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How to: Evaluate Sources


As a grad student...

...source evaluation and critically analyzing scholarly articles is likely a regular occurrence. As an advanced researcher, you should be routinely checking your personal biases prior to conducting literature reviews and using your critical thinking skills to explore the authority of a source by checking credentials, affiliations, and expertise of the lead author. One way to do this is via lateral reading, a technique discussed on the previous tab used to investigate the author and publisher, and/or information manipulation, de-contextualization, and potential controversies.

To review how to systematically evaluate a source, remember the source steps of IF I APPLY

  • Authority 
  • Purpose/Point of view of source
  • Publisher
  • List of sources (bibliography)
  • Year of publication

How to evaluate a source will vary as you advance in your discipline, and the focus of your evaluation may shift slightly depending on your needs and goals.

For example, evaluating historical research includes reviewing authenticity and provenance of primary sources. If you are evaluating an original study such as an experiment, you will need to evaluate the methodology.

Regardless of discipline, you will need to carefully consider evidence:

  • Review the author’s main arguments and note what evidence is used. Is the evidence credible and does it logically support the argument? When appropriate, were count-arguments and opposing evidence considered?
  • If the author conducted a study, what methodological procedure was used? Was the method appropriate and logical for the research question? For example, if the research question was to analyze teenagers’ perceptions of video games, were teenagers interviewed, or were their parents?

Going further into source evaluation:

  • Consider whether the research was financed by a grant funding, or outside (corporate) funding. Outside funding could introduce bias. Does the entity who funded the study have a great deal to gain from the findings? If so, pay close attention to findings, and triangulate the results with grant-funded studies when possible.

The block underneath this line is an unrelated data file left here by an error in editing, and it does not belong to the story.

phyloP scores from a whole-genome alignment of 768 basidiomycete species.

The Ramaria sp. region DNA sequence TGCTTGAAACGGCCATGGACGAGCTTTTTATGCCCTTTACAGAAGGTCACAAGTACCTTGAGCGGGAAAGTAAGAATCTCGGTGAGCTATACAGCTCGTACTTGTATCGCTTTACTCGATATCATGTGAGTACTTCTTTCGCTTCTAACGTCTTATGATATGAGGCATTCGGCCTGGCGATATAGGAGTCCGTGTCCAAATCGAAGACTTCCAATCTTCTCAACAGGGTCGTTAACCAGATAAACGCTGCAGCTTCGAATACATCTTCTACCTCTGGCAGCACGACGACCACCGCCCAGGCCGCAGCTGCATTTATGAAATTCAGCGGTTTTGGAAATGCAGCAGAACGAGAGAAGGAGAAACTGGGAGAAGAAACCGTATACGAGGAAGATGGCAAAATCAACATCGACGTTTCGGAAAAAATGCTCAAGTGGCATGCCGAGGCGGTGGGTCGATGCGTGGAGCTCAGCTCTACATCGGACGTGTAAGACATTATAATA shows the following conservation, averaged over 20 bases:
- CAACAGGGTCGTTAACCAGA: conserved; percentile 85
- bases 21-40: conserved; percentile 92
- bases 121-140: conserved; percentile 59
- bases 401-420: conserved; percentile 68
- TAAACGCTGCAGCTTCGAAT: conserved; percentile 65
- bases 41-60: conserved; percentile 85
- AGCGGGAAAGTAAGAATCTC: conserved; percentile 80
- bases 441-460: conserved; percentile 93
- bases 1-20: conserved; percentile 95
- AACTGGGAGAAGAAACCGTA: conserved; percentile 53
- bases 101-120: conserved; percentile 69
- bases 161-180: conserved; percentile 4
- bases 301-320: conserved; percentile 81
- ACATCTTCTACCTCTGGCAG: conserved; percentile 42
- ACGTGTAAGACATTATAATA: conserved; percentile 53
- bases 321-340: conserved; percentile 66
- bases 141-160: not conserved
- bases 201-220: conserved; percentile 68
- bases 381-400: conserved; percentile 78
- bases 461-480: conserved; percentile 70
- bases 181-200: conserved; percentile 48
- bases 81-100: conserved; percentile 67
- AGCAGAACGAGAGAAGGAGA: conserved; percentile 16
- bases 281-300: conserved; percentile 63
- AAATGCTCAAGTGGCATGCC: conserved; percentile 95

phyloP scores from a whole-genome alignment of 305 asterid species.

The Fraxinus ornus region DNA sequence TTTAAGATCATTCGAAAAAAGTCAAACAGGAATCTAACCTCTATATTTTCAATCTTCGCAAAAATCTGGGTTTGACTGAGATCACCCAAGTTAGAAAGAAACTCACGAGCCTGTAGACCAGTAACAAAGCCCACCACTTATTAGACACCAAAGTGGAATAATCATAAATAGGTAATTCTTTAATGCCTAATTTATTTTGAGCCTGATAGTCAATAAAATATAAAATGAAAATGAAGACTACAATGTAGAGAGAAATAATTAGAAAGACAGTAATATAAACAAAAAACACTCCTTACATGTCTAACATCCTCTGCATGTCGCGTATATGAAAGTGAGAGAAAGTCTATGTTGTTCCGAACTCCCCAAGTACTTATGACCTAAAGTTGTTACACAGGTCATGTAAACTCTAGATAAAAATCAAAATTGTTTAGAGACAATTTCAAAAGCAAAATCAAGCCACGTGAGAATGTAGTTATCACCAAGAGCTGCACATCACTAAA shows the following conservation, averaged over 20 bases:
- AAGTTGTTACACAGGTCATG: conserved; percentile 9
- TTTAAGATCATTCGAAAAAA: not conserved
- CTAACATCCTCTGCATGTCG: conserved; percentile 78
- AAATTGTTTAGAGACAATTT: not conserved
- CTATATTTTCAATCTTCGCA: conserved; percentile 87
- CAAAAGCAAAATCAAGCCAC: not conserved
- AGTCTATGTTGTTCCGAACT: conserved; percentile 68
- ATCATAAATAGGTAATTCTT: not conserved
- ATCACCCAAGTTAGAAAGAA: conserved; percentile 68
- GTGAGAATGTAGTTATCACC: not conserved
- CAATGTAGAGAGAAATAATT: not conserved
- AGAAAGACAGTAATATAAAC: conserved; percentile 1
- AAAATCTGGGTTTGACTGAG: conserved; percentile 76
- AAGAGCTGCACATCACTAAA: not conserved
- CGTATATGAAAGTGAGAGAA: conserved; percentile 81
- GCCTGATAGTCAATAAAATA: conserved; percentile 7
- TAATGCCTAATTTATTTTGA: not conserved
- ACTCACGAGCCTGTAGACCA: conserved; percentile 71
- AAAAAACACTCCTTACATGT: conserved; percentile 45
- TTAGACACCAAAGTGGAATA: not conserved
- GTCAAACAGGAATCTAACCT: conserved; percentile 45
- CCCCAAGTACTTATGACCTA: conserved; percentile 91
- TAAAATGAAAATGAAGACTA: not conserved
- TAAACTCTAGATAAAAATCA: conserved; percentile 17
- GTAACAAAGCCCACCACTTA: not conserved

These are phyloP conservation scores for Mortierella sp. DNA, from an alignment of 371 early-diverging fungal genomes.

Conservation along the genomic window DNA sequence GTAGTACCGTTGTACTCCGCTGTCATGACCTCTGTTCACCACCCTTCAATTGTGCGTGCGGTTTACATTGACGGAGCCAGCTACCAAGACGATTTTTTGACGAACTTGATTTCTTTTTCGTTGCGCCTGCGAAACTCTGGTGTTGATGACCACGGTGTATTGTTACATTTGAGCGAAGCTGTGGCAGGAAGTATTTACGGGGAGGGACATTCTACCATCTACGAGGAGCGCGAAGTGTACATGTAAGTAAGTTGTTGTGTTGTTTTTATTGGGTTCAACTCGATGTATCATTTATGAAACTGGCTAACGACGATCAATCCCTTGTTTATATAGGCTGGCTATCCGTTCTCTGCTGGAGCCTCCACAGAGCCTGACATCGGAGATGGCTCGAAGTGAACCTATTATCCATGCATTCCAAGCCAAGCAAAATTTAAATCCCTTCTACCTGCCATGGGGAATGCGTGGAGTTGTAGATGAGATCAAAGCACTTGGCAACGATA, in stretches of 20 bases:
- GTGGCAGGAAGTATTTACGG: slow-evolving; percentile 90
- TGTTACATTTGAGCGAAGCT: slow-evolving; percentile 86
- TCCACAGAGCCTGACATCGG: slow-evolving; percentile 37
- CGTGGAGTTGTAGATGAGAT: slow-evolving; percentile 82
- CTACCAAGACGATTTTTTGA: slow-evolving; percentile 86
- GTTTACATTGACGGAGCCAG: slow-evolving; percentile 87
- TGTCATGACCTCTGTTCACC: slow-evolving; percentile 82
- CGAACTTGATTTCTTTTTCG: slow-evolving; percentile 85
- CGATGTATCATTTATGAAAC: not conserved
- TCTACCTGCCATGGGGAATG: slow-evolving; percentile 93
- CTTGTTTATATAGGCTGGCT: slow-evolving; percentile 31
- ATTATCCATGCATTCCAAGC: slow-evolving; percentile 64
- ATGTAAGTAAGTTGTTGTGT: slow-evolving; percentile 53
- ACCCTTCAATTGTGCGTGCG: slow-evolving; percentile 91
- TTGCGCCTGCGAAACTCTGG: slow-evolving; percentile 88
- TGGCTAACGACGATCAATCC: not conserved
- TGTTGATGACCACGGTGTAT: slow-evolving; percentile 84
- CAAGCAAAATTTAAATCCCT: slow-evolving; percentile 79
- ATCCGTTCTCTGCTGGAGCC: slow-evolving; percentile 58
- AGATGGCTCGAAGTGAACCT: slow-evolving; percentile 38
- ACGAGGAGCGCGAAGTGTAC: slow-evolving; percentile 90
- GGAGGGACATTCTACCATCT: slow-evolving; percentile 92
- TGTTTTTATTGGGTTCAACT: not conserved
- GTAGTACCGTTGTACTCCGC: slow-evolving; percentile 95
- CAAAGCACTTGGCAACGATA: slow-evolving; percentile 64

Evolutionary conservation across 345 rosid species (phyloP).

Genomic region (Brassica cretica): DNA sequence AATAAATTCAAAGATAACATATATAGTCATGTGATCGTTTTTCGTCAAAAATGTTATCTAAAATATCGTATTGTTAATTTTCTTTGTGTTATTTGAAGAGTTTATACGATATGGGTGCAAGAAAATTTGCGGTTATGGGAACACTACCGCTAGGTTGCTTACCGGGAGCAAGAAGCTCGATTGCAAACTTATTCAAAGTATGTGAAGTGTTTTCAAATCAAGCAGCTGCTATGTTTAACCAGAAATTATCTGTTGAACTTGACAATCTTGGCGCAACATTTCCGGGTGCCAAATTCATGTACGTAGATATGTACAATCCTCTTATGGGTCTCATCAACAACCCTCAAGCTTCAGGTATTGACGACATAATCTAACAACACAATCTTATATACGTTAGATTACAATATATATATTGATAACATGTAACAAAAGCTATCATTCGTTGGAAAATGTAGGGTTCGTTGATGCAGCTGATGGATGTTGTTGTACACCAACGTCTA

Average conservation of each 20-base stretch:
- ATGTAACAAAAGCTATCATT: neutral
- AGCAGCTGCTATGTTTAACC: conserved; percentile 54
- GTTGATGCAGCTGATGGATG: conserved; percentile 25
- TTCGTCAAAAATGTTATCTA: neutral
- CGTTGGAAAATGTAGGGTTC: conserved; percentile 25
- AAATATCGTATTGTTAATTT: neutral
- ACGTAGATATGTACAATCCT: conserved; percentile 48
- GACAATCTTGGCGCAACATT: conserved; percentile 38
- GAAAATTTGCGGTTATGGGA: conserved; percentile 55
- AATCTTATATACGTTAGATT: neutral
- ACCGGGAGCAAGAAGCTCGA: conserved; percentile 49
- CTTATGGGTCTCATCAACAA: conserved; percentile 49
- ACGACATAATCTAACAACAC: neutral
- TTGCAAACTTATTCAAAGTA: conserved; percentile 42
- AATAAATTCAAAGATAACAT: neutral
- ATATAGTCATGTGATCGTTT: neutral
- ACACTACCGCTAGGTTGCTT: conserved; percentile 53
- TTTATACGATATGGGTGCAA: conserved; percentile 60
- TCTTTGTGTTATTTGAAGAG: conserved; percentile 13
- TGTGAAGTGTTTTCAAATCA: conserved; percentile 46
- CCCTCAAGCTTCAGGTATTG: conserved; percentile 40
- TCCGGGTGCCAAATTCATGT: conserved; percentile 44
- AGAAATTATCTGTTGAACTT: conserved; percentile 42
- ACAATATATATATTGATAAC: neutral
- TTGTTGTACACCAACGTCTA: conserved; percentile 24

• Within your discipline, find out if some journals are considered more credible than others. Your professors may want you to find ‘high impact’ articles that are cited heavily within the field. To find these, librarians can help!
  • Find out whose voices are prominent in your field, and whose perspectives are excluded or have been minimized. Seek out diverse voices whenever possible to gain the most understanding. 

Ask a Librarian if you are ever unsure about the credibility of your source or if you are having trouble finding the information that you need. Librarians are here to help you whether you are a beginner or advanced in your research skills. Simply click to view all options for connecting with a librarian: you can chat, text, call, or email a librarian your questions. You can even schedule a research consultation where a librarian can evaluate your sources with you and demonstrate best practices. To schedule a one-on-one 30 minute or 60 minute research consultation, click

Scan and Evaluate a Scholarly Article